B’desh factory owners surrender over deadly fire

B’desh factory owners surrender over deadly fire
afp

DHAKA: Owners of a Bangladesh garment factory were denied bail on Sunday after surrendering to a court which sought their arrest over the country’s worst industrial fire that killed 111 workers.
Delwar Hossain and his wife Mahmuda Akter handed themselves in to the magistrates court almost six weeks after it issued warrants for their arrest over the 2012 blaze that gutted the Tazreen factory.
“The court rejected their bail prayers and sent them to jail,” prosecutor Anwarul Kabir told AFP, as more than 100 people protested outside the court to demand the couple’s conviction.
Although warrants were issued on December 31, police have not arrested Hossain and Akter who have been charged over the tragedy at the factory where workers stitched clothes for Western retailers including Walmart.
It was not clear why the couple, who have been been living freely in Dhaka despite the warrants, decided to give themselves up to the court on Sunday.
The pair are among 13 people, including factory managers and security guards, charged with arson, culpable homicide not amounting to murder, and death by negligence over the tragedy. 
All face a maximum sentence of life in prison if convicted.
The November 2012 fire, the country’s deadliest at a garment factory, highlighted appalling safety problems in the sector, a mainstay of the economy, where about four million workers toil for some of the lowest sector wages in the world.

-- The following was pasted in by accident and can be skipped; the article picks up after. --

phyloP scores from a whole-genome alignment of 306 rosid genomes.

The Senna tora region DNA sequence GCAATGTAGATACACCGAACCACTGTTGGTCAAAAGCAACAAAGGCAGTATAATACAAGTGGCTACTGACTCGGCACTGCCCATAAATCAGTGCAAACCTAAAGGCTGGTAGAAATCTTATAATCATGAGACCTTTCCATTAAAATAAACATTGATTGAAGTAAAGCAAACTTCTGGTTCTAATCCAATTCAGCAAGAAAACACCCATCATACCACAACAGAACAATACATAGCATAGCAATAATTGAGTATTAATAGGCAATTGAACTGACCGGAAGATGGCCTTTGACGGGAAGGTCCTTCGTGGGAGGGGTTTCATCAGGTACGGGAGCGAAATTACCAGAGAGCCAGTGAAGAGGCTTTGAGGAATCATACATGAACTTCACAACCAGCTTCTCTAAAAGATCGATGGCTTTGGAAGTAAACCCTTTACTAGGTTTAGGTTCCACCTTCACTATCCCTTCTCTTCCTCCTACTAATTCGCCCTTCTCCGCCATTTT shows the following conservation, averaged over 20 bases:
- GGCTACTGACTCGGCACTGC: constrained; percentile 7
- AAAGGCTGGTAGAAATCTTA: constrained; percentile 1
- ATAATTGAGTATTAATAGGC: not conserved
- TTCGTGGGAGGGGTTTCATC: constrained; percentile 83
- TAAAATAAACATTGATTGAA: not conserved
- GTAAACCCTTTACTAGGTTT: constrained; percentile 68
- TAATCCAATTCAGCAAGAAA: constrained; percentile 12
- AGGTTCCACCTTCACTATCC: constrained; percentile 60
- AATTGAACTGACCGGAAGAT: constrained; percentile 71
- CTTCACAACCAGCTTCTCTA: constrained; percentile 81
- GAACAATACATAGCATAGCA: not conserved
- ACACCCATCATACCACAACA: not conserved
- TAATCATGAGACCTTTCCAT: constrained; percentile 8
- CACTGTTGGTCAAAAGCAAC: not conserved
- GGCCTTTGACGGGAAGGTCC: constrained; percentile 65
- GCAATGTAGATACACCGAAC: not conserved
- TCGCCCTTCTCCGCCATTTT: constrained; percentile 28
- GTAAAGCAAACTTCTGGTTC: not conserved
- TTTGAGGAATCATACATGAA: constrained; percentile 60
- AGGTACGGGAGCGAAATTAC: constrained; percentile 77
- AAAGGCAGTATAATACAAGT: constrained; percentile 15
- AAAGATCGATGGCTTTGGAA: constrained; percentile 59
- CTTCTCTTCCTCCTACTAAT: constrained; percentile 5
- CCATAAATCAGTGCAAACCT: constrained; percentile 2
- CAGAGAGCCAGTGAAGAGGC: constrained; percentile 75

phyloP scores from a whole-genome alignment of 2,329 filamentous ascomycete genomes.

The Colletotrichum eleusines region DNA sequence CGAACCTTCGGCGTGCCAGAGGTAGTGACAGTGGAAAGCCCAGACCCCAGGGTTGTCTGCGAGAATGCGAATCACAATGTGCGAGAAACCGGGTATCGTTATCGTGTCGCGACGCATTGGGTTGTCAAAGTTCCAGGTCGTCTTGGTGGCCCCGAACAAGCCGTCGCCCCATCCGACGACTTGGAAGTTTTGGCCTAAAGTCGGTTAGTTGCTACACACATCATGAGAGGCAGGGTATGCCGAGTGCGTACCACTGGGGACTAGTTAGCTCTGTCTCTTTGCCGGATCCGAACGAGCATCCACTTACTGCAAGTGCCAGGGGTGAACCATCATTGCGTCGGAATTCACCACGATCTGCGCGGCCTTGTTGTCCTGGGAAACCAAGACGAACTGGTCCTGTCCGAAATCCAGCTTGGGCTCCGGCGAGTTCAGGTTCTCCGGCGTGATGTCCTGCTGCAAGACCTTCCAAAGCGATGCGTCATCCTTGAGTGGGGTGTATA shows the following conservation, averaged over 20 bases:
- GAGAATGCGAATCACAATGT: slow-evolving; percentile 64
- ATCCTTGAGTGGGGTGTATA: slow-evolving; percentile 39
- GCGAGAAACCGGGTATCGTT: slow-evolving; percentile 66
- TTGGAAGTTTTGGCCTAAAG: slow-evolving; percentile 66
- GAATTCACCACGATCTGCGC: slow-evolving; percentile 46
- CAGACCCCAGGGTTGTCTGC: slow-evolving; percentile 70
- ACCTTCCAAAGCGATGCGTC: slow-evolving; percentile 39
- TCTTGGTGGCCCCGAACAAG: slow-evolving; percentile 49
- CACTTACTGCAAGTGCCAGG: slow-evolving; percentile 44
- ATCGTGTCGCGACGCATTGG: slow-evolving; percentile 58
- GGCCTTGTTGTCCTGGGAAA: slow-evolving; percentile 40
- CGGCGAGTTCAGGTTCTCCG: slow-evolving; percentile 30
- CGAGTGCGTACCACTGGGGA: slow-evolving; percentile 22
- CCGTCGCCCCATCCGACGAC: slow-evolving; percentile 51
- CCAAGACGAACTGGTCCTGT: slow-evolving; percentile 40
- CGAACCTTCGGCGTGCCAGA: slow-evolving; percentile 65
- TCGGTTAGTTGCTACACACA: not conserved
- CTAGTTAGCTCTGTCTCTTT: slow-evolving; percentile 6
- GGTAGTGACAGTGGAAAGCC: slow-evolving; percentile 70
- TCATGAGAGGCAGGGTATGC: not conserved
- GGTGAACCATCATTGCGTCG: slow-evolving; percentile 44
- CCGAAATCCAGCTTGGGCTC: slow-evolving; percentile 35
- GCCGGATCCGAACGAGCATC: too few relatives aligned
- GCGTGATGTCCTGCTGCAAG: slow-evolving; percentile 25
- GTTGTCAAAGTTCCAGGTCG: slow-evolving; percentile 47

Bangladesh suffered an even greater tragedy just months later in April when the Rana Plaza garment factory complex collapsed in Dhaka’s outskirts, killing 1,135 people in one of the world’s worst industrial disasters. Police have said it was possibly the first time an owner has been charged over a fire in the sector, where deadly accidents are common.
Manufacturers are hugely influential in Bangladesh, where some flout safety rules for the 4,500 garment factories, which account for up to 80 percent of the impoverished country’s exports.
Hossain, who since the tragedy has been barred from leaving the country, has been accused of breaching construction rules including building unsafe and narrow staircases in the nine-storey building.
Victims of the fire, mostly women who were paid as little as $37 a month, found themselves overcome by smoke or were forced to jump from windows on upper floors, police have said.
Managers and security guards were charged over their insistence workers return to their duties even though smoke was billowing from the ground floor where the fire started, according to a police investigation report.
The factory, in the Ashulia industrial district, supplied clothes to a variety of international brands including US giant Walmart, Dutch retailer C&A and ENYCE, a label owned by US rapper Sean “Diddy” Combs.
The industry is the world’s second largest after China and factory owners — many of whom are also lawmakers and owners of banks and insurers — wield great influence in Bangladesh.
Bangladesh pledged to clean up the industry after the Rana Plaza disaster and more than 100 top Western retailers have signed up to new safety agreements to allow greater scrutiny of their operations.
The government in December raised minimum wages for workers by 76 percent and launched inspections of factories in the wake of mounting criticism that authorities were failing to improve the sector.
The new minimum wage of $68 a month still makes Bangladesh one of the lowest paid garment sectors in the world, according to activists. 

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